“Syria continues to maintain a hammerlock on two key U.S. interests in the Middle East.
- Syrian refusal to withdraw its troops from Lebanon ensures Israeli occupation in the south;
- Syrian closure of the Iraqi pipeline has been a key factor in bringing Iraq to its financial knees, impelling it towards dangerous internationalization of the war in the Gulf.”
The document outlines how diplomatic efforts with the Assad regime drew very little result. And how the United States Empire ran out of patience.
Fuller asserted that the most practical step forward was to portray Syria as an evil nation and corner Assad through the manipulation of other nearby countries’ grudges:
“Israel would simultaneously raise tensions along Syria’s Lebanon front without actually going to war. Turkey, angered by Syrian support to Armenian terrorism, to Iraqi Kurds on Turkey’s Kurdish border areas and to Turkish terrorists operating out of northern Syria, has often considered launching unilateral military operations against terrorist camps in northern Syria. Virtually all Arab states would have sympathy for Iraq. Faced with three belligerent fronts, Assad would probably be forced to abandon his policy of closure of the pipeline.”
Only months after Fuller’s report, on October 23, 1983, a suicide truck containing explosives caused 241 US military personnel deaths at a Marine barracks at neutral Lebanon’s Beirut International Airport. A simultaneous attack occurred kilometers away, killing 58 French servicemen, and two weeks later an attack against the Israeli military headquarters in Tyre killed 60.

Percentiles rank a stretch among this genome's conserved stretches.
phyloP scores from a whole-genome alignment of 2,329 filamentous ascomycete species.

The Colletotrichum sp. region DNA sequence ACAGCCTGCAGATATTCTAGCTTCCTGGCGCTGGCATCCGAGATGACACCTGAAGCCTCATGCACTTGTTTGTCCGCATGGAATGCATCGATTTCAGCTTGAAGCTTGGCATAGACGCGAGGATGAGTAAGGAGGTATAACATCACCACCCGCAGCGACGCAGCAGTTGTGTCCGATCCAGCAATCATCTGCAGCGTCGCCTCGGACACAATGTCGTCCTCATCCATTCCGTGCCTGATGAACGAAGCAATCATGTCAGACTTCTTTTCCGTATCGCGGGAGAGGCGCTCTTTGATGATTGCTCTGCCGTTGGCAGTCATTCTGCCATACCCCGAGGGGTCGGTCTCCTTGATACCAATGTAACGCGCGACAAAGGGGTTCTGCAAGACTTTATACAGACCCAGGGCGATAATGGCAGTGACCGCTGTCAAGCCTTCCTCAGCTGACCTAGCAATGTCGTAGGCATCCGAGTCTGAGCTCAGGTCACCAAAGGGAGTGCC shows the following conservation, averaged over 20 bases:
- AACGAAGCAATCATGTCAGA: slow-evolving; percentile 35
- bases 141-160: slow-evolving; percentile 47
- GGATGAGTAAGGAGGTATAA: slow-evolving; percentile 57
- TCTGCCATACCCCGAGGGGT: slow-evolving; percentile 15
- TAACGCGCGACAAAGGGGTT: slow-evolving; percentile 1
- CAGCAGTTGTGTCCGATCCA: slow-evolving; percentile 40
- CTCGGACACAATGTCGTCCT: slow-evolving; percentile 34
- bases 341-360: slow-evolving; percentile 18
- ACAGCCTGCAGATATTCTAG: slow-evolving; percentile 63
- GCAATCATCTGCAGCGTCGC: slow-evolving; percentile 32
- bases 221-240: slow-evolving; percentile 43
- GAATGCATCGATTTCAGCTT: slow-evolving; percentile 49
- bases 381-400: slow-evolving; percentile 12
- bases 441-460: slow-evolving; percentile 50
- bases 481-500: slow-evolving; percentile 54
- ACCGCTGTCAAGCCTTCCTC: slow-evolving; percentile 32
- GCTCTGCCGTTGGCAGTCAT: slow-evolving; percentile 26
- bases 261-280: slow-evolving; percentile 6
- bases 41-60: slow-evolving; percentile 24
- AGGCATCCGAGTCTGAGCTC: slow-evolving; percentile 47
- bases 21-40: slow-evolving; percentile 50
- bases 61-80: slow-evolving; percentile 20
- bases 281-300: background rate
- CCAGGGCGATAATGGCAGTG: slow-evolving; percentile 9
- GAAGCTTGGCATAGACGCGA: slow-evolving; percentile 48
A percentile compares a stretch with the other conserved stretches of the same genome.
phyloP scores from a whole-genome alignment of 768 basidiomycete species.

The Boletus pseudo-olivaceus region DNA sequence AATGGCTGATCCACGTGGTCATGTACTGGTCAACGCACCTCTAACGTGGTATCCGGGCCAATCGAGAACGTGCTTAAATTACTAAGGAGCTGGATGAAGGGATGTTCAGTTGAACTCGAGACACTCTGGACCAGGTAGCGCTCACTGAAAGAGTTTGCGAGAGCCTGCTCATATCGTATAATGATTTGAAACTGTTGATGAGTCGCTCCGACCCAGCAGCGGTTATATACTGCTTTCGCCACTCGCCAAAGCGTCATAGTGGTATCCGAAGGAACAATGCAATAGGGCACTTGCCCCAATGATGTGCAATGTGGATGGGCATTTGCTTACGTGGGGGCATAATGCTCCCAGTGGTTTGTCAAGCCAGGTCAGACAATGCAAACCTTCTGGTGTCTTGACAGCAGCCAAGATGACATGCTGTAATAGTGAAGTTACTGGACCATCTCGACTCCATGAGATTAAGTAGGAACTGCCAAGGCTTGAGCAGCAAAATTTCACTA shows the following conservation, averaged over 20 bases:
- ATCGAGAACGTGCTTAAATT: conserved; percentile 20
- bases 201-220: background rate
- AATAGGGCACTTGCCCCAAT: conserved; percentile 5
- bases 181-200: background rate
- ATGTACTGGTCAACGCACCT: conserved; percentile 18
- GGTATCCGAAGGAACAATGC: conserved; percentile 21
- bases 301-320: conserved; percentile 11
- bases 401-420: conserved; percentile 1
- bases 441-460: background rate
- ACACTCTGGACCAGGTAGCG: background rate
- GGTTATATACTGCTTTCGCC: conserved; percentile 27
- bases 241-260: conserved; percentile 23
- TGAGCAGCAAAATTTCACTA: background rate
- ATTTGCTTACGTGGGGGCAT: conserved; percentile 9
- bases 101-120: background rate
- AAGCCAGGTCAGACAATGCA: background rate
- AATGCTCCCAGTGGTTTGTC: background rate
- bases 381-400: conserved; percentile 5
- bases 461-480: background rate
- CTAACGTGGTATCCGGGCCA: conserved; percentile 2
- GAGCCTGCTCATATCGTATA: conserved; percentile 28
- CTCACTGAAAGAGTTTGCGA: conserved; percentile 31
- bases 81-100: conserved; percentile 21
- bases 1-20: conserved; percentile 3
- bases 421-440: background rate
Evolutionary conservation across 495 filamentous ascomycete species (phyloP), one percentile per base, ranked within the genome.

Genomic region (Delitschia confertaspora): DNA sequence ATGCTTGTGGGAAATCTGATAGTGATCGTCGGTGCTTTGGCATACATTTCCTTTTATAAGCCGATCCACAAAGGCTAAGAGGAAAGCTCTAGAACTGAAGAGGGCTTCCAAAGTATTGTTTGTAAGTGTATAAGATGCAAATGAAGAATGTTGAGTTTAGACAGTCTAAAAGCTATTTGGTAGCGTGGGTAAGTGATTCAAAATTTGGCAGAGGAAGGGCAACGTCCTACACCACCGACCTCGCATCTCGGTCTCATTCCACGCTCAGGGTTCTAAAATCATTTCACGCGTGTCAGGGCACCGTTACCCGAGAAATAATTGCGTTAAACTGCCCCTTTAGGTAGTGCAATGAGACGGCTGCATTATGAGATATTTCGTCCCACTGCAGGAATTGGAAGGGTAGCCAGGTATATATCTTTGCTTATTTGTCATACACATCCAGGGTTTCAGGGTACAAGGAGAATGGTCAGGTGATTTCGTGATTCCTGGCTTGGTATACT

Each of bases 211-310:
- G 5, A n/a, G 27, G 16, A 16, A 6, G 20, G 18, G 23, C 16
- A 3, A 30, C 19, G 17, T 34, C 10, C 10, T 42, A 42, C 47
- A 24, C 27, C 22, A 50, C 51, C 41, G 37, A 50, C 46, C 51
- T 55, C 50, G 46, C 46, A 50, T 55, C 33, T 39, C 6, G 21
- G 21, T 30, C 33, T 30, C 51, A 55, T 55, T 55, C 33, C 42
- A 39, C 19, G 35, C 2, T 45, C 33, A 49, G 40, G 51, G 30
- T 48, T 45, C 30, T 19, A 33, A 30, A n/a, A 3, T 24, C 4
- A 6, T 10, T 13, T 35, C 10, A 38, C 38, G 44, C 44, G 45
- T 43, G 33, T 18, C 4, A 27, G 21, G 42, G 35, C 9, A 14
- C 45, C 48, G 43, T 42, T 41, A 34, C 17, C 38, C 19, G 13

In 2012, Micah Zenko wrote When America Attacked Syria. He recalls the explosions as a precursor to publicly blame Syria. Zenko wrote:
“According to a Pentagon commission formed to investigate the attack, it was “tantamount to an act of war using the medium of terrorism.” Within weeks, the CIA determined that “the bombings…of the United States and French MNF headquarters were carried out by Shia radicals, armed, trained, and directed by Syria and Iran.”
Similarly, in the last weeks, chemical attacks were linked to Syria’s Assad without any investigation and based only on ‘belief.’ A public outcry followed the Mainstream Media’s hype despite the vehement denial from both Syria and Russia that the attack was not of Syrian government authorization.
For Assad to authorize a chemical attack, the self-sabotaging act isn’t logical. To kill the small amount of people that died, Assad only needed to put boots-on-ground soldiers.
It also begs the question why Assad would also carry out a chemical attack only days after Trump announced he’d leave Assad alone? Why risk US intervention?
As the 1983 report demonstrates, the United States has had their sights set on Syria for more than 3 decades. In 2013, the UN stated enough evidence pointed to the Syrian rebels (US backed) for the chemical attack then. Evidence was destroyed this year before an investigation was conducted. The Pipeline politics continues unabated, and there is no reason to believe that the current situation is any different from the last historical accounts.